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Friday 28 October 2016
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Nearly a quarter of primary care workers suffer mental illness from stress

One in five primary care workers have said their work has caused a mental health problem, according to a leading charity

One in five primary care workers have said their work has caused a mental health problem, according to a leading charity.

Research released by Mind has found that 21% of over 1,000 practice managers, GPs, practice nurses and other primary care workers have had a mental health problem because of work related stress.

The research also found that, while, 17% have taken medication for a mental illness, 8% said that workplace stress led to suicidal thoughts.

On the whole, 88% of primary care workers find their work stressful, with 43% saying they resigned as a result or have considered doing so.

For comparison, 56% of the wider UK workforce finds their job as stressful.

As well as the impact on mental health, the poll also found that stress had a significant impact on workers’ physical health,

More than eight in ten primary care workers said the affects their ability to sleep and 54% said it impacts directly on their physical health.

Workplace stress led to 17% calling in sick to avoid work.

Primary care workers also said they were resorting to unhealthy coping mechanisms for dealing with the stress of work.

Two in five said they drink alcohol at least once a week to cope with workplace pressure and, despite the known harm it causes, almost one in ten smoke everyday.

But one of the biggest problems facing primary care staff appears to be a fear of disclosing their stress levels in the workplace, with 31% feeling that if they say they are overly stressed, they would be perceived as less capable than other colleagues.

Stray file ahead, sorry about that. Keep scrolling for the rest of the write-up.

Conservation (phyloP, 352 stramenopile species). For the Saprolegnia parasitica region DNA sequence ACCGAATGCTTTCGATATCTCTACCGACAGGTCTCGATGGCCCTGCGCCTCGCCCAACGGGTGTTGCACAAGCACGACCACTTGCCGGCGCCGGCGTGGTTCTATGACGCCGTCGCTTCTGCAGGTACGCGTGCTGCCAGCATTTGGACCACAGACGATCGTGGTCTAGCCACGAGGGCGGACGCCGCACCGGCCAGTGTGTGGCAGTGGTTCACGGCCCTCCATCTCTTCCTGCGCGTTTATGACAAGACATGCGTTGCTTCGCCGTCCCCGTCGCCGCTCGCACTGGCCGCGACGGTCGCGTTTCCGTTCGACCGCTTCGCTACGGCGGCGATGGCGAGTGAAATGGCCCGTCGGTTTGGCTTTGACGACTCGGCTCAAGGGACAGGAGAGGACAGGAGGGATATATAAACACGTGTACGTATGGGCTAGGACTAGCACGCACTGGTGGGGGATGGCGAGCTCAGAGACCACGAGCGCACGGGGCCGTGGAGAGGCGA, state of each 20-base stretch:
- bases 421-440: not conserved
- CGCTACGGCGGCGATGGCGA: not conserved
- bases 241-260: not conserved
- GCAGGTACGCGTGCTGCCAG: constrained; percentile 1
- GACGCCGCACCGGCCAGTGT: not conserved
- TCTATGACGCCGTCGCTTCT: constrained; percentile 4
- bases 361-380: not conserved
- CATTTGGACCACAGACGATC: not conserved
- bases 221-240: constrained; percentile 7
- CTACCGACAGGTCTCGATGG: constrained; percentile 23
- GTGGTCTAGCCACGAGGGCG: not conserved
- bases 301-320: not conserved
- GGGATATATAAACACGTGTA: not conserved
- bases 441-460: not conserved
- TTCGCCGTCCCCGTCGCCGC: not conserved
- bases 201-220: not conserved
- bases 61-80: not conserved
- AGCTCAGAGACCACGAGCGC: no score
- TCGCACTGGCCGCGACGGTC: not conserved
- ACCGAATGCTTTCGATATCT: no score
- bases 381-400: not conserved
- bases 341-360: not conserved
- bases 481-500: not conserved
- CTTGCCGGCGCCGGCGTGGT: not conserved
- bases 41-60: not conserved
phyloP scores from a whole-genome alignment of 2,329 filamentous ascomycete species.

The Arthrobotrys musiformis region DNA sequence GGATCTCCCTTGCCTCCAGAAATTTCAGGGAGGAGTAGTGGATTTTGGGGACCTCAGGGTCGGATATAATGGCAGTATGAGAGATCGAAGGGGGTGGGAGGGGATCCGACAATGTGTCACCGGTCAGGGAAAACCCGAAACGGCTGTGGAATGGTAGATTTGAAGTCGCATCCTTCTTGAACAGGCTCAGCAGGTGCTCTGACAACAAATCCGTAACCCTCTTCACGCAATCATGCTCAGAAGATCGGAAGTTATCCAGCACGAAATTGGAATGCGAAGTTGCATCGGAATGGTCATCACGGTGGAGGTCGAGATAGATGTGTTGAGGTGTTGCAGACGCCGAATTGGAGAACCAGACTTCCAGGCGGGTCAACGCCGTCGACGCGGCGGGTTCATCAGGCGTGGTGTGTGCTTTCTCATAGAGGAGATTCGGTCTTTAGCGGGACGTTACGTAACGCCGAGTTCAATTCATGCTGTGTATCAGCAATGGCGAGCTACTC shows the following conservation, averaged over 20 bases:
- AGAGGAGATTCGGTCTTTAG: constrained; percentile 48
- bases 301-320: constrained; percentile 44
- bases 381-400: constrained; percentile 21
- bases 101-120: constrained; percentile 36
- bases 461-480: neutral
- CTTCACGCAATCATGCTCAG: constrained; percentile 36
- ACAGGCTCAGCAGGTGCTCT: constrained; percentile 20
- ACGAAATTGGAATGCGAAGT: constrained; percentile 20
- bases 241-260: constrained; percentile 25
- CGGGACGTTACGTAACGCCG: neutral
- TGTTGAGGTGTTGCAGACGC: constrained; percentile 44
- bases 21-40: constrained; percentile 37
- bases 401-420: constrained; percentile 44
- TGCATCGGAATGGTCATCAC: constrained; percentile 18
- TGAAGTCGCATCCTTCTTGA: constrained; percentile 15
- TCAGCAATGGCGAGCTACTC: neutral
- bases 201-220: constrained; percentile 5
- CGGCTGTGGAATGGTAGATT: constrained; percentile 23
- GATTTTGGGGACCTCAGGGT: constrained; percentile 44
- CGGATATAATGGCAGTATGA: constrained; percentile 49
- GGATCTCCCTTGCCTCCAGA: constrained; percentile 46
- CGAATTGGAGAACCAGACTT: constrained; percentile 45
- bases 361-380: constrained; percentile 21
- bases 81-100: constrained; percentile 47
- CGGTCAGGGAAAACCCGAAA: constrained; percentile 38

Dr Chaand Nagpaul, British Medical Association GP committee chair, said:“This poll reinforces the BMA findings that GPs and their staff are under unsustainable pressure because they are having to work long, intense hours on dwindling resources against a backdrop of rocketing patient demand.

Nagpaul added that the findings are not only distressing for NHS workers, “but will seriously limit the capacity of the NHS to deliver quality care to patients.”

He said that although the government has announced a new service for GPs suffering from stress, more need to be done “to ensure all parts of the primary care workforce have access to appropriate support.”

Dr Maureen Baker, chair of the Royal College of General Practitioners (RCGP), said GPs are being pushed “to their limit” by the current state of general practice, raising concerns for patient safety.

She said: “NHS England’s GP Forward View is a lifeline for general practice, and the pledges - including £16m to support GPs suffering from burnout and stress - will go a long way to alleviating the current pressures facing GPs, and in turn improve patient care.”